In 1820, he was granted the title of baronet by the Prince Regent (later King George IV). This was thanks to his endeavours in 'unearthing' the Honours of Scotland (or Crown Jewels) which were feared lost in Edinburgh Castle.

A Royal visit

There's nothing so easy to invent as a tradition.
- Sir Walter Scott

In 1822, Scott spearheaded the stage management of the visit of George IV to Edinburgh. The elaborate pageantry that accompanied the event represented the culmination of Scott’s desire to put Highland traditions back on the political map. He devised the King’s itinerary and issued a pamphlet to the citizens of Edinburgh advising them what to wear and how to show their patriotism. As Scott recalled, ‘all has gone off most happily, and the Edinburgh populace have behaved themselves like so many princes’.

Uniform of the Royal Company of Archers, King George IV's official Body Guard during his royal visit to Edinburgh.

Above: The Royal Company of Archers was the official King’s Body Guard during the royal visit. The uniform was redesigned in 1822 to suit the romantic tastes of the visit organisers, in particular Sir Walter Scott. The tunic was altered to incorporate puffed sleeves and additions included a large neck ruff, white leather gauntlet gloves, a buff-coloured waist belt, and eagle feathers fixed to the bonnet brim. These embellishments were a conscious decision to incorporate medieval features into the uniform. This picturesque uniform was abandoned soon after the visit, as it was thought inconvenient for shooting.

Illustration from A Historical Account of His Majesty’s Visit to Scotland by Robert Mudie, 1823, showing a 'View of the Royal Procession advancing by Picardy Place, from the barrier where the keys of the city were delivered by the Lord Provost to His Majesty: 15 August 1822'.

Debts and death

Is death the last sleep? No, it is the last and final awakening.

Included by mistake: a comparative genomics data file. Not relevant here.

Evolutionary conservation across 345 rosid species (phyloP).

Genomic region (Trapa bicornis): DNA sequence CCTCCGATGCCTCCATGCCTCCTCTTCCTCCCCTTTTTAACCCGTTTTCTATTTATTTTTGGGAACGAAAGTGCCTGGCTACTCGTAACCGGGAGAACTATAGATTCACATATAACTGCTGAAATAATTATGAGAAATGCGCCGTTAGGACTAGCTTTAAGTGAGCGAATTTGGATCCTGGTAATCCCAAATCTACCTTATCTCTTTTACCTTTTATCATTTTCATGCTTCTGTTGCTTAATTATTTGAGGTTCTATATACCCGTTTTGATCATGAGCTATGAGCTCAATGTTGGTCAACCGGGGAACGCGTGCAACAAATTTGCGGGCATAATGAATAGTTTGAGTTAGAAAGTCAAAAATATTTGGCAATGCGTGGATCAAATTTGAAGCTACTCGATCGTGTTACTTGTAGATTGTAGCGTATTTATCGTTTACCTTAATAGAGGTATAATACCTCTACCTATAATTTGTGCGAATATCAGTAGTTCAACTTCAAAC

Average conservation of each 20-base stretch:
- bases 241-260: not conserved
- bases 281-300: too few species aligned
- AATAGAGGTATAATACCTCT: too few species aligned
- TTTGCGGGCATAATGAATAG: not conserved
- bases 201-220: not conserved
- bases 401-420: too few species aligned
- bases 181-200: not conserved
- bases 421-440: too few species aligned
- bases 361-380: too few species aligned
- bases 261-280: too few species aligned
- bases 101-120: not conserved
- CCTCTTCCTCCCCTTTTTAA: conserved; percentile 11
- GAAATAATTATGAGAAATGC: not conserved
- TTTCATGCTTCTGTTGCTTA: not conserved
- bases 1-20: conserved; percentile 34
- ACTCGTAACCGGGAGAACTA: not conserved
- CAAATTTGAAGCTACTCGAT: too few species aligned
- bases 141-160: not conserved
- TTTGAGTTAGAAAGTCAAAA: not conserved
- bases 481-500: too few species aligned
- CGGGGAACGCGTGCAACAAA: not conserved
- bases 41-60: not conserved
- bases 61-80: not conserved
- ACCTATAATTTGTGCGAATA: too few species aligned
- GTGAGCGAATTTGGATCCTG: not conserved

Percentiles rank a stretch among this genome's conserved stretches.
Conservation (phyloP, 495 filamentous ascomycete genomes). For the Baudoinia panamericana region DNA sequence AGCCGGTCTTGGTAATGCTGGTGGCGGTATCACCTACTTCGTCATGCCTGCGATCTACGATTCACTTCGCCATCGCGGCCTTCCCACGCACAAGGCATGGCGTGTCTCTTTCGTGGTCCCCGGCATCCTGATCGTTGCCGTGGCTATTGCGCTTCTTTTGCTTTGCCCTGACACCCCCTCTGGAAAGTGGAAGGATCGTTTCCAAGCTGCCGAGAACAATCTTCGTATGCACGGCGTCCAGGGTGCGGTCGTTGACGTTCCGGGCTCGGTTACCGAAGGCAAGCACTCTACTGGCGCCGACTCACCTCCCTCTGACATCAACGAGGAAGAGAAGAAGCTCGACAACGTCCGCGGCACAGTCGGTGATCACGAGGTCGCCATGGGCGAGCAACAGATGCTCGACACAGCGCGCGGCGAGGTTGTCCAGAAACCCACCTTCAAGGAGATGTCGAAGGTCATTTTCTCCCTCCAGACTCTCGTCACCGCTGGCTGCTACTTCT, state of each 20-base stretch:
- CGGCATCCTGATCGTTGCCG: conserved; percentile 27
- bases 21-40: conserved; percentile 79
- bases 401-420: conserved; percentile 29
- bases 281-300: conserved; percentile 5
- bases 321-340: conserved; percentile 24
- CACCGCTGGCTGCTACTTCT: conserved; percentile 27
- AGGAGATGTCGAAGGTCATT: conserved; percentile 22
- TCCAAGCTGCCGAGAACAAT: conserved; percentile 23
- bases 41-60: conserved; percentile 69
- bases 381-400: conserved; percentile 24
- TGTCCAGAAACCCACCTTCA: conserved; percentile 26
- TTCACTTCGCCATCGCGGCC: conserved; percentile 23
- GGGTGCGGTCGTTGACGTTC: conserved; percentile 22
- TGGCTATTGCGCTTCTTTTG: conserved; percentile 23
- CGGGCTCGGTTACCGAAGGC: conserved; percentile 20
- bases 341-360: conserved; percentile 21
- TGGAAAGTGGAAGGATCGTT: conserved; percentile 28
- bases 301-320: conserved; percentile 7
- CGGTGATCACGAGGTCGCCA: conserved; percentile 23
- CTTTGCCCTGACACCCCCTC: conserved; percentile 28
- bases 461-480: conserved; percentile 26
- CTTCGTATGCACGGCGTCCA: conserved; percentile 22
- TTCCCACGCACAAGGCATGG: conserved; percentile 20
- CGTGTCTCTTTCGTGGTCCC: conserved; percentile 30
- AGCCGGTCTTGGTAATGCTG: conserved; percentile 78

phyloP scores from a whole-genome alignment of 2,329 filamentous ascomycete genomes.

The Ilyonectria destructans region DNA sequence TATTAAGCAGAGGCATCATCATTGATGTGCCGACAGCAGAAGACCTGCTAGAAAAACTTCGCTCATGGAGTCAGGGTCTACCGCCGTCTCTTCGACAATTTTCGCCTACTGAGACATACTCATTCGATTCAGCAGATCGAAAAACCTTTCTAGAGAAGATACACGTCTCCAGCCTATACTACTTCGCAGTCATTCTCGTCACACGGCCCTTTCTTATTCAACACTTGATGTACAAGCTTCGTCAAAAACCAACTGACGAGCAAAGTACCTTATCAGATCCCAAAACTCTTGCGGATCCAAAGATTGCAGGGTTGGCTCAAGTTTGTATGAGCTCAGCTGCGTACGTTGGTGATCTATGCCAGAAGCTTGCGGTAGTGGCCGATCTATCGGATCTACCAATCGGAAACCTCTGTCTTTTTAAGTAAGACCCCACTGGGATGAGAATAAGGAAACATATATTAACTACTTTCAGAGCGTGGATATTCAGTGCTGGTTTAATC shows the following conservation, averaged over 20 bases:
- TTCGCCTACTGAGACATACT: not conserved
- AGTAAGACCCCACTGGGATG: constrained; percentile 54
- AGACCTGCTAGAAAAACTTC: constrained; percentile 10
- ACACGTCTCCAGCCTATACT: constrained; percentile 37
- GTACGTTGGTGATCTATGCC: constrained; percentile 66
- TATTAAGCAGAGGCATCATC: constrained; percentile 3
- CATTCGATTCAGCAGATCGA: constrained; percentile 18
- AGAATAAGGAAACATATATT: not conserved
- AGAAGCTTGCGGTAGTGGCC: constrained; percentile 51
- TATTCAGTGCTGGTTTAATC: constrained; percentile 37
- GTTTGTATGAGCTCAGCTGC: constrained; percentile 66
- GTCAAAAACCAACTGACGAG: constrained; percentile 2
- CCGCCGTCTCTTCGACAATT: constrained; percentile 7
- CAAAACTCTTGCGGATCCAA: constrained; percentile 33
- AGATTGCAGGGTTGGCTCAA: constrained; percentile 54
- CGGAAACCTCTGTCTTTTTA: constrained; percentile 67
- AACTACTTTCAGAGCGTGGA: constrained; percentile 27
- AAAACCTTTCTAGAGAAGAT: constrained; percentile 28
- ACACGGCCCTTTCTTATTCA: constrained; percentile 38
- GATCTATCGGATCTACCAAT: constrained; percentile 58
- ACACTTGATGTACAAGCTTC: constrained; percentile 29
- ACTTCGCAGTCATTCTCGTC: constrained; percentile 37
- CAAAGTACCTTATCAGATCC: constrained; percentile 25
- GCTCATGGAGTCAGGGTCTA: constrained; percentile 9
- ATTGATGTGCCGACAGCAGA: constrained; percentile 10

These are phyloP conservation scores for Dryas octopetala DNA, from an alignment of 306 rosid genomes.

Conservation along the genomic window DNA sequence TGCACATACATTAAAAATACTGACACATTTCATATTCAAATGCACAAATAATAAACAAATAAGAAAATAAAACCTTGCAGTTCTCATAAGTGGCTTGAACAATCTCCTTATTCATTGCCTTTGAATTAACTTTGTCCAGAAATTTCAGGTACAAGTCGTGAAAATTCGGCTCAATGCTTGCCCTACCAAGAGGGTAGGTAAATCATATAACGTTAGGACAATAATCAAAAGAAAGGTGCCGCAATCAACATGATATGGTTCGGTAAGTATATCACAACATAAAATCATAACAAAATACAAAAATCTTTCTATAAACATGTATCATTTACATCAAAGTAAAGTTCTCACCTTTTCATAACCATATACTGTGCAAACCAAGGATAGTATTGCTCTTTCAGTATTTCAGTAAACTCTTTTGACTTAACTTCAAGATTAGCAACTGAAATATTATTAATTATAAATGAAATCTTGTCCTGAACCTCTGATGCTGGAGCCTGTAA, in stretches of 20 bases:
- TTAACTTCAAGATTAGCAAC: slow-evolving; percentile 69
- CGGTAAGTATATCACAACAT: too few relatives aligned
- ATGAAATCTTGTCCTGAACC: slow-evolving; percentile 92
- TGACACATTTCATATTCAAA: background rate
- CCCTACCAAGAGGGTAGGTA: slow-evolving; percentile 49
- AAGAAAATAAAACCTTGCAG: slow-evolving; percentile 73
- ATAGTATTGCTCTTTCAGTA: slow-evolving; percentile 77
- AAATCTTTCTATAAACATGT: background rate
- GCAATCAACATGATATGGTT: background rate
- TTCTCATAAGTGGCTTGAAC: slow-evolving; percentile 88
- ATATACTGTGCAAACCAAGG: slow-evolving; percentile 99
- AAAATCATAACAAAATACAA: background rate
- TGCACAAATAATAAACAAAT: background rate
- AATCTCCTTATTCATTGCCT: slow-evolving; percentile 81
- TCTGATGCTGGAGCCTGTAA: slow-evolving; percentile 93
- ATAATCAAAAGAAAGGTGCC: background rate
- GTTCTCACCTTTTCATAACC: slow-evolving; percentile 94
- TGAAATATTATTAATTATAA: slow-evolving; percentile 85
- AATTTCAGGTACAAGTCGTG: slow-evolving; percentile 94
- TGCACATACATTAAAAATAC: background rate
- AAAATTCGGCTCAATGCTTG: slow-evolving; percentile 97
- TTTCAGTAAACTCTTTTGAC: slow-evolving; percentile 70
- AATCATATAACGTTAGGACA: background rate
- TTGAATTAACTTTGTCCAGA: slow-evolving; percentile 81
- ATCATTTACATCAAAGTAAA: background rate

- Sir Walter Scott

A series of disastrous business ventures combined with a banking crisis in 1825 plunged Scott into huge levels of debt. Yet rather than declare himself bankrupt, the author set himself the challenge of writing himself out of debt, working tirelessly to repay his creditors.

his half-hour glass was used by Sir Walter Scott to time himself when working

Above: This half-hour glass was used by Sir Walter Scott to time himself when working. You can see it in the Scotland galleries at the National Museum of Scotland.

But his health failed him, and after an aborted trip to Europe, Scott died at Abbotsford on 21 September 1832, aged 61. He was buried at Dryburgh Abbey, a fittingly picturesque and romantic ruin near Abbotsford.

Sir Walter Scott's tomb at Dryburgh Abbey

Above: Sir Walter Scott's tomb at Dryburgh Abbey.

Dryburgh Abbey ruins

Above: The picturesque ruins of Dryburgh Abbey.

Wednesday, the honoured remains of Sir Walter Scott were consigned to the tomb, amid the unfeigned regret of thousands. Never perhaps was the esteem in which this truly great man was held more conspicuously displayed than on this melancholy occasion.
- Edinburgh Courant, 1832

Scott's legacy

Scott's home at Abbotsford was opened to the public in 1833, just one year after the author's death, and continues to be a much-visited place of literary pilgrimage. He continued to acquire new fans throughout the 18th century, including the young Princess Victoria, who became a devotee of Scott and the romantic vision of Scotland presented in his work after reading Scott’s novel The Bride of Lammermoor in 1836.

Abbotsford

Above: Abbotsford.

After Scott's death, a competition was held to design a monument to him. Twelve years after his death, the Victorian gothic Scott Monument was completed on Princes Street in Edinburgh. At just over 61 metres high, it's the second largest monument to a writer in the world. A fitting tribute to a literary giant.

Sepia carte-de-visite showing the Victorian Gothic Scott Monument

Above: Carte-de-visite depicting the Walter Scott monument, by Archibald Burns, Edinburgh, 1867. From the Howarth-Loomes collection at National Museums Scotland.